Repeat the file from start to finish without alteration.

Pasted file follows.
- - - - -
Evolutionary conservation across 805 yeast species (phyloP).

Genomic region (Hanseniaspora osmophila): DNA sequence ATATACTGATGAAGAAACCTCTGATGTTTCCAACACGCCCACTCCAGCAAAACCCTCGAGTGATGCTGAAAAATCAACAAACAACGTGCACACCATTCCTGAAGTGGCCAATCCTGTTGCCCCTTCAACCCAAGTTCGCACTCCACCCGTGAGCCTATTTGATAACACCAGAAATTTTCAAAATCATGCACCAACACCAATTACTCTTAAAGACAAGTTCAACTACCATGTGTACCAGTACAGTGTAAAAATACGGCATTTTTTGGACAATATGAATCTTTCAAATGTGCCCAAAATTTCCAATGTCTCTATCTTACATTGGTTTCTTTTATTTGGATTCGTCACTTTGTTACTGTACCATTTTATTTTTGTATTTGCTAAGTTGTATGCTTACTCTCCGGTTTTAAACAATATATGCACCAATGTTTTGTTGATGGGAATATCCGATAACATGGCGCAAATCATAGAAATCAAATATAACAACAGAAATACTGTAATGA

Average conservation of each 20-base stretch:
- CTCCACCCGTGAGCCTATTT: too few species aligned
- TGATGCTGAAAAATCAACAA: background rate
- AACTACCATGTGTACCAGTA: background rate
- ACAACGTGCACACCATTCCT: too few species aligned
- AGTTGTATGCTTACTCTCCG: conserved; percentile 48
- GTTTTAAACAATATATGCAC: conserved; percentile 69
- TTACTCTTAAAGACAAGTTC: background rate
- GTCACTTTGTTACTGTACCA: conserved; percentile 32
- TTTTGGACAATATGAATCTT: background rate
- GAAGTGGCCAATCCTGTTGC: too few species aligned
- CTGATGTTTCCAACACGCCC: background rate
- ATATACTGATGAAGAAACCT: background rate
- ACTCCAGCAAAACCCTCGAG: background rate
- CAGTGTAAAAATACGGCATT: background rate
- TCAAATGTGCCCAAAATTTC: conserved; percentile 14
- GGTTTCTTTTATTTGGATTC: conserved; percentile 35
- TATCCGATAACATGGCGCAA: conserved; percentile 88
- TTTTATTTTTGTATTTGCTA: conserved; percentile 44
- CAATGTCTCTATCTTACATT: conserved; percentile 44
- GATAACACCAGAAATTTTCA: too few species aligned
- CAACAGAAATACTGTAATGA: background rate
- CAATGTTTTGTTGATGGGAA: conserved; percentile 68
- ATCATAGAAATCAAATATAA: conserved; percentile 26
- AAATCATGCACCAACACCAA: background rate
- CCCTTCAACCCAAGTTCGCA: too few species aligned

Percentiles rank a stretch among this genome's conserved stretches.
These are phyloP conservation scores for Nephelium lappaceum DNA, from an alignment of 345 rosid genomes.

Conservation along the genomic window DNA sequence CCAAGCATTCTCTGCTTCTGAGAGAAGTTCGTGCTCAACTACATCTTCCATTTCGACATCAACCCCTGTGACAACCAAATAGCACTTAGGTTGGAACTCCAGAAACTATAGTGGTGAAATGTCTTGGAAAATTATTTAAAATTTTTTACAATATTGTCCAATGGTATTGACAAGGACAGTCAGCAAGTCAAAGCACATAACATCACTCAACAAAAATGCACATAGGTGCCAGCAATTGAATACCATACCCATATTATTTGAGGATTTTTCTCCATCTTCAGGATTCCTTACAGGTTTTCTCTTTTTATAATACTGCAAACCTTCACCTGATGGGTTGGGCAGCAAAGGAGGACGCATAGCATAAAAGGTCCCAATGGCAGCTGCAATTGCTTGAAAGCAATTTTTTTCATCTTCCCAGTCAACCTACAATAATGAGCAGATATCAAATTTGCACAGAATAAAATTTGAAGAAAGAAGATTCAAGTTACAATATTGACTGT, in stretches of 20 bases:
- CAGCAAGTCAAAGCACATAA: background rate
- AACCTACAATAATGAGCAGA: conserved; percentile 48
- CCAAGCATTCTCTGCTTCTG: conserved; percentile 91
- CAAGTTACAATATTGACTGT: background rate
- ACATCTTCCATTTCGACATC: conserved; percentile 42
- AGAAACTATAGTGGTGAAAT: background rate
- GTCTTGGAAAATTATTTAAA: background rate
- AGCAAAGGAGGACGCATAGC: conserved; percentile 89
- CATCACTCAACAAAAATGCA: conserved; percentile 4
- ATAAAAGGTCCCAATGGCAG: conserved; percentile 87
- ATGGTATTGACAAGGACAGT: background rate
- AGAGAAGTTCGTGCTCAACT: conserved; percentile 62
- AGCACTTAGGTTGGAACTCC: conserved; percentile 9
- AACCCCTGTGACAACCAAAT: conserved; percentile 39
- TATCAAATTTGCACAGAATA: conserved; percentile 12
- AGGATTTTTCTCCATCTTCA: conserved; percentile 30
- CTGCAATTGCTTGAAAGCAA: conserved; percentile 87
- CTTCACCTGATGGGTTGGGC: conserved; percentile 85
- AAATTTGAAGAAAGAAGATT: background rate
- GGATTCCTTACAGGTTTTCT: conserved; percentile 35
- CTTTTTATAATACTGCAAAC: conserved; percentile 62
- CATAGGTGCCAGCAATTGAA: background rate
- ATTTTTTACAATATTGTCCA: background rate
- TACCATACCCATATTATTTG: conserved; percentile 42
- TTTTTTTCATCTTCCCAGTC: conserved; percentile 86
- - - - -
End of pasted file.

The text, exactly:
Evolutionary conservation across 805 yeast species (phyloP).

Genomic region (Hanseniaspora osmophila): DNA sequence ATATACTGATGAAGAAACCTCTGATGTTTCCAACACGCCCACTCCAGCAAAACCCTCGAGTGATGCTGAAAAATCAACAAACAACGTGCACACCATTCCTGAAGTGGCCAATCCTGTTGCCCCTTCAACCCAAGTTCGCACTCCACCCGTGAGCCTATTTGATAACACCAGAAATTTTCAAAATCATGCACCAACACCAATTACTCTTAAAGACAAGTTCAACTACCATGTGTACCAGTACAGTGTAAAAATACGGCATTTTTTGGACAATATGAATCTTTCAAATGTGCCCAAAATTTCCAATGTCTCTATCTTACATTGGTTTCTTTTATTTGGATTCGTCACTTTGTTACTGTACCATTTTATTTTTGTATTTGCTAAGTTGTATGCTTACTCTCCGGTTTTAAACAATATATGCACCAATGTTTTGTTGATGGGAATATCCGATAACATGGCGCAAATCATAGAAATCAAATATAACAACAGAAATACTGTAATGA

Average conservation of each 20-base stretch:
- CTCCACCCGTGAGCCTATTT: too few species aligned
- TGATGCTGAAAAATCAACAA: background rate
- AACTACCATGTGTACCAGTA: background rate
- ACAACGTGCACACCATTCCT: too few species aligned
- AGTTGTATGCTTACTCTCCG: conserved; percentile 48
- GTTTTAAACAATATATGCAC: conserved; percentile 69
- TTACTCTTAAAGACAAGTTC: background rate
- GTCACTTTGTTACTGTACCA: conserved; percentile 32
- TTTTGGACAATATGAATCTT: background rate
- GAAGTGGCCAATCCTGTTGC: too few species aligned
- CTGATGTTTCCAACACGCCC: background rate
- ATATACTGATGAAGAAACCT: background rate
- ACTCCAGCAAAACCCTCGAG: background rate
- CAGTGTAAAAATACGGCATT: background rate
- TCAAATGTGCCCAAAATTTC: conserved; percentile 14
- GGTTTCTTTTATTTGGATTC: conserved; percentile 35
- TATCCGATAACATGGCGCAA: conserved; percentile 88
- TTTTATTTTTGTATTTGCTA: conserved; percentile 44
- CAATGTCTCTATCTTACATT: conserved; percentile 44
- GATAACACCAGAAATTTTCA: too few species aligned
- CAACAGAAATACTGTAATGA: background rate
- CAATGTTTTGTTGATGGGAA: conserved; percentile 68
- ATCATAGAAATCAAATATAA: conserved; percentile 26
- AAATCATGCACCAACACCAA: background rate
- CCCTTCAACCCAAGTTCGCA: too few species aligned

Percentiles rank a stretch among this genome's conserved stretches.
These are phyloP conservation scores for Nephelium lappaceum DNA, from an alignment of 345 rosid genomes.

Conservation along the genomic window DNA sequence CCAAGCATTCTCTGCTTCTGAGAGAAGTTCGTGCTCAACTACATCTTCCATTTCGACATCAACCCCTGTGACAACCAAATAGCACTTAGGTTGGAACTCCAGAAACTATAGTGGTGAAATGTCTTGGAAAATTATTTAAAATTTTTTACAATATTGTCCAATGGTATTGACAAGGACAGTCAGCAAGTCAAAGCACATAACATCACTCAACAAAAATGCACATAGGTGCCAGCAATTGAATACCATACCCATATTATTTGAGGATTTTTCTCCATCTTCAGGATTCCTTACAGGTTTTCTCTTTTTATAATACTGCAAACCTTCACCTGATGGGTTGGGCAGCAAAGGAGGACGCATAGCATAAAAGGTCCCAATGGCAGCTGCAATTGCTTGAAAGCAATTTTTTTCATCTTCCCAGTCAACCTACAATAATGAGCAGATATCAAATTTGCACAGAATAAAATTTGAAGAAAGAAGATTCAAGTTACAATATTGACTGT, in stretches of 20 bases:
- CAGCAAGTCAAAGCACATAA: background rate
- AACCTACAATAATGAGCAGA: conserved; percentile 48
- CCAAGCATTCTCTGCTTCTG: conserved; percentile 91
- CAAGTTACAATATTGACTGT: background rate
- ACATCTTCCATTTCGACATC: conserved; percentile 42
- AGAAACTATAGTGGTGAAAT: background rate
- GTCTTGGAAAATTATTTAAA: background rate
- AGCAAAGGAGGACGCATAGC: conserved; percentile 89
- CATCACTCAACAAAAATGCA: conserved; percentile 4
- ATAAAAGGTCCCAATGGCAG: conserved; percentile 87
- ATGGTATTGACAAGGACAGT: background rate
- AGAGAAGTTCGTGCTCAACT: conserved; percentile 62
- AGCACTTAGGTTGGAACTCC: conserved; percentile 9
- AACCCCTGTGACAACCAAAT: conserved; percentile 39
- TATCAAATTTGCACAGAATA: conserved; percentile 12
- AGGATTTTTCTCCATCTTCA: conserved; percentile 30
- CTGCAATTGCTTGAAAGCAA: conserved; percentile 87
- CTTCACCTGATGGGTTGGGC: conserved; percentile 85
- AAATTTGAAGAAAGAAGATT: background rate
- GGATTCCTTACAGGTTTTCT: conserved; percentile 35
- CTTTTTATAATACTGCAAAC: conserved; percentile 62
- CATAGGTGCCAGCAATTGAA: background rate
- ATTTTTTACAATATTGTCCA: background rate
- TACCATACCCATATTATTTG: conserved; percentile 42
- TTTTTTTCATCTTCCCAGTC: conserved; percentile 86